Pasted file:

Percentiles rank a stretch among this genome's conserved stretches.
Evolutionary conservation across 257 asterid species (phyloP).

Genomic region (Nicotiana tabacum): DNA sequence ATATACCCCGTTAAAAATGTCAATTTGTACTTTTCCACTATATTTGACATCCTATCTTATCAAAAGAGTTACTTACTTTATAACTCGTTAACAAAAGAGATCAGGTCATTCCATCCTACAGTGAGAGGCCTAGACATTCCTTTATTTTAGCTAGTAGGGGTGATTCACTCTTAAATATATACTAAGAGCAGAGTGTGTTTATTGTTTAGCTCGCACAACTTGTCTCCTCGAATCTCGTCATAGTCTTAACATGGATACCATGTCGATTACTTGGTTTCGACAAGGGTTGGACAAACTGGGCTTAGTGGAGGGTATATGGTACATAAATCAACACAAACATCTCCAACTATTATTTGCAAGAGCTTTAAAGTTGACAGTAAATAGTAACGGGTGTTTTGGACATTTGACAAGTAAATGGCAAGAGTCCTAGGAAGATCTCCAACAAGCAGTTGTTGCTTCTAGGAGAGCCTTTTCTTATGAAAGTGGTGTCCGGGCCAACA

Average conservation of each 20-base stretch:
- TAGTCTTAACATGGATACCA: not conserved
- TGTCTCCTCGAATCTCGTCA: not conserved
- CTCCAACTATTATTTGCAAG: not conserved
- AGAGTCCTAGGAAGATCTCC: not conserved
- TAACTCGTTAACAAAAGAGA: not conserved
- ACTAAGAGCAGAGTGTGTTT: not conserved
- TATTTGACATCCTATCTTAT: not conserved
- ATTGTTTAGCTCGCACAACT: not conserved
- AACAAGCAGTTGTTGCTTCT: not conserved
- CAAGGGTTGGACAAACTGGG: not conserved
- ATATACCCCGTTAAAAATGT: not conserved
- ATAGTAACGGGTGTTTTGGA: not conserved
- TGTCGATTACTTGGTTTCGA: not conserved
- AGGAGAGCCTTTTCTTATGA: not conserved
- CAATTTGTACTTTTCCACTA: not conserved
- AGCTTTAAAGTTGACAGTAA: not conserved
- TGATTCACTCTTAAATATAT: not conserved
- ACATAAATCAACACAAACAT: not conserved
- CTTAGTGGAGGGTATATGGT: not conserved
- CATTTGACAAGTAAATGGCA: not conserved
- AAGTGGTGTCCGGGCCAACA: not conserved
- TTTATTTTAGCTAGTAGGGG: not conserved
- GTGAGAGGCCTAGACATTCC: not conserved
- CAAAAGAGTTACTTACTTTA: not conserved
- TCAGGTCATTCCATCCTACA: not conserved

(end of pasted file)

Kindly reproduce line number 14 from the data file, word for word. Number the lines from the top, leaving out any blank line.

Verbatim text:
- CAAGGGTTGGACAAACTGGG: not conserved